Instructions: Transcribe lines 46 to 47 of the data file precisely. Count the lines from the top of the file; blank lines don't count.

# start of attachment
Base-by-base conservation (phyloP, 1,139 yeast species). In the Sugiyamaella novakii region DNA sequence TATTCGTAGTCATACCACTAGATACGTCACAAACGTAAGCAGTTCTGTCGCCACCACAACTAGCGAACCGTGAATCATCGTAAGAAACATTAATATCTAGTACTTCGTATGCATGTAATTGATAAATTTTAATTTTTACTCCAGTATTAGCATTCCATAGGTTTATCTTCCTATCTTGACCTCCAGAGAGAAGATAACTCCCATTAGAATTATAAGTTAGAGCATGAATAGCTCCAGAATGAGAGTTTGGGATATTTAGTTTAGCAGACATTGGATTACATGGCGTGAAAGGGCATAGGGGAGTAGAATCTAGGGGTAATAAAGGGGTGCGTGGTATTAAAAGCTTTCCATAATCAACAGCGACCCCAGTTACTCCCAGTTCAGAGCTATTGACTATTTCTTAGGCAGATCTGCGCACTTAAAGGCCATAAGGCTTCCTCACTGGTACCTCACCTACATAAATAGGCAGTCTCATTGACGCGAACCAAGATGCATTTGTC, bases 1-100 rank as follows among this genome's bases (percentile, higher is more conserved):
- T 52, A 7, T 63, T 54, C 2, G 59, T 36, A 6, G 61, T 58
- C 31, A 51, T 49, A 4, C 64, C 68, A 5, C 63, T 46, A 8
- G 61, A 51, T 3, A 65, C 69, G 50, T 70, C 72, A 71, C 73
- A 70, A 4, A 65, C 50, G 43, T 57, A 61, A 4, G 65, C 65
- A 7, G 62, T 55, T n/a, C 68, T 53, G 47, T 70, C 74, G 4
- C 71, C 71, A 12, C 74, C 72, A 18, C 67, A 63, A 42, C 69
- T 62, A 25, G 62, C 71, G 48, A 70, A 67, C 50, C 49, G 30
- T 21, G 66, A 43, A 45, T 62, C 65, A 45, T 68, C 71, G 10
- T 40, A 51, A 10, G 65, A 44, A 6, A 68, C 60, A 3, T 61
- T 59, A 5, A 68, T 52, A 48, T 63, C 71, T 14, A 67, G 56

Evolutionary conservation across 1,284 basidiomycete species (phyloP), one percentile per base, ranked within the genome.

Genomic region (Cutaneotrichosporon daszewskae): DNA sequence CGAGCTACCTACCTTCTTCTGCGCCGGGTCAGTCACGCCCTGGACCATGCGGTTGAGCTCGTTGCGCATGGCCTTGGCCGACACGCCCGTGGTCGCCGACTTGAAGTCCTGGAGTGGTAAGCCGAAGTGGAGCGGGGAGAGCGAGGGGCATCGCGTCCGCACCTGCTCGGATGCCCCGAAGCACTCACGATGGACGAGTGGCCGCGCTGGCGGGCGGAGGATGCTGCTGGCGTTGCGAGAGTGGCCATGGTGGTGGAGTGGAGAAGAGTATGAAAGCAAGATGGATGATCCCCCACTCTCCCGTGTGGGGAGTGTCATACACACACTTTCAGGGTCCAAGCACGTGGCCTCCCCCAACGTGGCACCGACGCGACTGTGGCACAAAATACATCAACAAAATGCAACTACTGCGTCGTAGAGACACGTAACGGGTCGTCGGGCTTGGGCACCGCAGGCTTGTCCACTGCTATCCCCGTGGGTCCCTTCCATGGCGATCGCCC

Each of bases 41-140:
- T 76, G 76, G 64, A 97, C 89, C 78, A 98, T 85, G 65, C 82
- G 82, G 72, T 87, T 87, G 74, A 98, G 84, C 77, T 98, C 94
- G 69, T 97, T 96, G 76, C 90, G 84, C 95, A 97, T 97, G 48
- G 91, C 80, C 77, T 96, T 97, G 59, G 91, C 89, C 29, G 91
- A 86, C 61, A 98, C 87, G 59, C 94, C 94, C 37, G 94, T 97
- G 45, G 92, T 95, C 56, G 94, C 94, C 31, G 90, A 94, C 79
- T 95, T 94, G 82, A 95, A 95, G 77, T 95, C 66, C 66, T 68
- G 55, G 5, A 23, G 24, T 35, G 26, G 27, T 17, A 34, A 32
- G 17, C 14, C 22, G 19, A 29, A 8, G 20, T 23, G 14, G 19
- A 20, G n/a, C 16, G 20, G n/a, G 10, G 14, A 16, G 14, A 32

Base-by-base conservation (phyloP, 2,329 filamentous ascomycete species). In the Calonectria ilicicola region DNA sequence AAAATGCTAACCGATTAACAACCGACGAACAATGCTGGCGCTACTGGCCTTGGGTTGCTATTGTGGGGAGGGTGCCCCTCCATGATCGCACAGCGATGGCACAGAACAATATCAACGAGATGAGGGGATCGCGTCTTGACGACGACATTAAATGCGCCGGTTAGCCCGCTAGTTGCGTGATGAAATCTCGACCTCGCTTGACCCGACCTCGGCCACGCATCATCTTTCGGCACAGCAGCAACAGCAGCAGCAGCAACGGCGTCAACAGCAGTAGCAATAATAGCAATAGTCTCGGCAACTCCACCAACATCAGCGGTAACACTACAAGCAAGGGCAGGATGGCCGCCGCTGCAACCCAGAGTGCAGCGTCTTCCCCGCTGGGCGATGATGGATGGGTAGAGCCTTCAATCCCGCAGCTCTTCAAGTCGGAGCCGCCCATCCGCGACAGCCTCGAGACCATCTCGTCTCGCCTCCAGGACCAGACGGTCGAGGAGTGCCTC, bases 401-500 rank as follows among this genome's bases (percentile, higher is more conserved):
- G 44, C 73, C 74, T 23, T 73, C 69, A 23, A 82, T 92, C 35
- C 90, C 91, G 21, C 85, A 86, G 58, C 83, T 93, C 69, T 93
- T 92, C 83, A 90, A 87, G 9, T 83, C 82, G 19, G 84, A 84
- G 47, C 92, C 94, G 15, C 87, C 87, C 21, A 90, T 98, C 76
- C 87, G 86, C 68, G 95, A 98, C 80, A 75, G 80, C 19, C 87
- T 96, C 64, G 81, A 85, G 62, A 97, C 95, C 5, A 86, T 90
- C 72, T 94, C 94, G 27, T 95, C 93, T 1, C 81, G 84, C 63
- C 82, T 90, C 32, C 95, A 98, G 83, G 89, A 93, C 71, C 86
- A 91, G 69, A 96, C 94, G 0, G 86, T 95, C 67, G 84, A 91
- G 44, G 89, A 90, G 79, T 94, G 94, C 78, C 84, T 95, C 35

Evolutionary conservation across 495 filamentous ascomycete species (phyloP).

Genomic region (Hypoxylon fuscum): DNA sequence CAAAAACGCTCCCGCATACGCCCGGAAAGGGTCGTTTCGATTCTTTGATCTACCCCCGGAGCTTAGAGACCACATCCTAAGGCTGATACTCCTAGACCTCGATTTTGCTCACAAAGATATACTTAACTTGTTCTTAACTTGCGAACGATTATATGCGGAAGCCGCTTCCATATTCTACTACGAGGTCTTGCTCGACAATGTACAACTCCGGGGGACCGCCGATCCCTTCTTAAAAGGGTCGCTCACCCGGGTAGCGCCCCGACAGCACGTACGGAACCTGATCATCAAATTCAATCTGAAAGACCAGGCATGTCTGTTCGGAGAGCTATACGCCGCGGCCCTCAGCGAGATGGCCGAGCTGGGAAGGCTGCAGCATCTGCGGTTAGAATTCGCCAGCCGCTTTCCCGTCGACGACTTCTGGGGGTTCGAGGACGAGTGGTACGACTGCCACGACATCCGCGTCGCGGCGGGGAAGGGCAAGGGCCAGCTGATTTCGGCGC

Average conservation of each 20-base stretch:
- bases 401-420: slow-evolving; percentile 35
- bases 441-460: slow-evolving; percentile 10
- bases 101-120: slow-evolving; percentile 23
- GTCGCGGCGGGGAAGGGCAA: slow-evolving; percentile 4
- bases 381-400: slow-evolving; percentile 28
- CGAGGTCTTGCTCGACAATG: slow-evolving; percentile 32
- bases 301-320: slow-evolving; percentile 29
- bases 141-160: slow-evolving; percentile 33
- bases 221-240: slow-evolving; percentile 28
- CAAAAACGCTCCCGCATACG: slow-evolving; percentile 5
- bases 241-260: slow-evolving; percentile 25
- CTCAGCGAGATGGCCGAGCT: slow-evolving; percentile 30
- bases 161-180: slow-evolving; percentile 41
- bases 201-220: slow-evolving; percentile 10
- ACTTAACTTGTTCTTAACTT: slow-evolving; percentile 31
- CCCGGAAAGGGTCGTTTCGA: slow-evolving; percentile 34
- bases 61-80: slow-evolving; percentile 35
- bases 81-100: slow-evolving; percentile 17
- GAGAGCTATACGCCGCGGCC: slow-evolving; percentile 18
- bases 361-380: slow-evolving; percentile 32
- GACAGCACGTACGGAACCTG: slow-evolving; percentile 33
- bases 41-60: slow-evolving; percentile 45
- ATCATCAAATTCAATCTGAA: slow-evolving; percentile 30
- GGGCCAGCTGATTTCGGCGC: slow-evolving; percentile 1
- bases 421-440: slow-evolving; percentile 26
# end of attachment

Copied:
- bases 141-160: slow-evolving; percentile 33
- bases 221-240: slow-evolving; percentile 28